Outside of this it is really more about avoiding de-motivators such as an unstable workplace or management that seems anxious and unpredictable in their goals and actions. High uncertainty in a workplace causes me stress and makes me wonder if it is worth forging ahead on initiatives as everything could change and all my efforts subsequently be rendered fruitless.
Being the self centered person I am I tend to think that what motivates me, also motivates others, but everyone is different. What motivates you?
Out in the Northwest section of Reno, right next to where the second Peg’s Glorified Ham n Eggs opened up, is a charming and sophisticated little shop that specializes in selling cheese and wines. The name of this shop is Fine Vines Cheese and Wines and Tom Stevenson, the owner, will happily engage any customer who is interested in passionate discourse about wine and cheese (oh and he has a nice selection of dark chocolate truffles as well).
Tom enjoys helping his customers pick out the perfect bottle of wine, gently guiding them to new wines to try, or inquiring about the meal they are planning to prepare in order to help them pick the perfect pairing. The offerings of the shop are perfect for those customers that are looking for the quality wines that hide behind an affordable price tag. This is a task that I always find daunting, but Tom has done the work of sorting through these wines for you so that you don’t have to worry about figuring out which wines are quality and which are horrid, as you must when you go to the big grocery stores.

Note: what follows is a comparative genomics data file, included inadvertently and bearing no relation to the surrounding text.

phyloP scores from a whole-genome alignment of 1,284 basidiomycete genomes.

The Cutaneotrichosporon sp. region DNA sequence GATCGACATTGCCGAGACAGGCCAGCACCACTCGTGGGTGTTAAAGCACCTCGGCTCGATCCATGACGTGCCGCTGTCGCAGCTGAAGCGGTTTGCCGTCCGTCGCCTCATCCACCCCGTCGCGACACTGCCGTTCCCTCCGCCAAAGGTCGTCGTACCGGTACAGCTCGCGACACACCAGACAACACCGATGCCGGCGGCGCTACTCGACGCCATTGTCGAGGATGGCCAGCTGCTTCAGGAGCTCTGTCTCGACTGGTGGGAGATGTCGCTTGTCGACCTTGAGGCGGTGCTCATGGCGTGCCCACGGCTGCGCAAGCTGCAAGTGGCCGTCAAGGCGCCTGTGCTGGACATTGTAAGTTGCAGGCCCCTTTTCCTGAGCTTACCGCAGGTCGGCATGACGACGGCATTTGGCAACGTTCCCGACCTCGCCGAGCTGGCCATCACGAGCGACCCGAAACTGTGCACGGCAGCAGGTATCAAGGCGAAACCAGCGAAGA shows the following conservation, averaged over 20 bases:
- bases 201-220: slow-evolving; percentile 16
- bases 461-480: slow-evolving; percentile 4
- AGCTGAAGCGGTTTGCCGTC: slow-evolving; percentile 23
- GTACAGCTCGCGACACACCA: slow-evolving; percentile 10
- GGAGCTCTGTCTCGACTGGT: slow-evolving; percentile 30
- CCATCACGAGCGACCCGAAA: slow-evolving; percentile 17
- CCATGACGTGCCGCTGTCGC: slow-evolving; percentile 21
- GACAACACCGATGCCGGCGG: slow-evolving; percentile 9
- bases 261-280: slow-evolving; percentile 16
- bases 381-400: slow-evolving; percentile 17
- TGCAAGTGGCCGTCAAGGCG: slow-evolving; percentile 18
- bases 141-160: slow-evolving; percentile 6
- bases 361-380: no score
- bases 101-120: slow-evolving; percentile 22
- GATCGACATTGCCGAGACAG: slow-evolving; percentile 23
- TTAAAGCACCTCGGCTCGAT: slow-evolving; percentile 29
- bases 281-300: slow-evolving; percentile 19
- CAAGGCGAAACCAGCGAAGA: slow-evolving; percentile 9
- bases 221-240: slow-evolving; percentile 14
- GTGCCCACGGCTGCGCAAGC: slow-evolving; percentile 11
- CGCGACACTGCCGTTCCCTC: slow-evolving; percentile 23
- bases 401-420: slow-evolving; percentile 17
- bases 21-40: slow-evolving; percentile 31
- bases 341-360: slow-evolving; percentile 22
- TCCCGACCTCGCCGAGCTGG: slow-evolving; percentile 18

Now, before I go any further I must extend the caveat that the owner is my Father. So I’m definitely biased in his favor. Still, the fact that his business has weathered the recession while other businesses collapsed around him, is a testament to his dedication and passion for his craft.
I didn’t fully appreciate how much of an art wine pairing is until I went to an event that was put on at the shop entitled, “The Last Dinner on the Titanic”. Once a month Tom teams up with Jane Townley to put on a wine and food tasting and demonstration. Jane Townley used to teach the Culinary Arts program at TMCC and now does catering and these special dinner events for Fine Vines.
This particular event was inspired by the 100th anniversary of the sinking of the Titanic and the purpose was to recreate a menu similar to one that the first class passengers might have enjoyed.
Some of the attendees really got into the theme, as with this couple that came prepared with floaties.
The event lasted a couple of hours and came with a seven course menu. Examples of some of the menu items included a Smoked Salmon Pate with Mustard Cress Sauce
A Pheasant Consumme
An asparagus salad with Champagne-Saffron Vinaigrette
And a delightful Earl Grey Blackberry Sorbet (all I can say is…yum)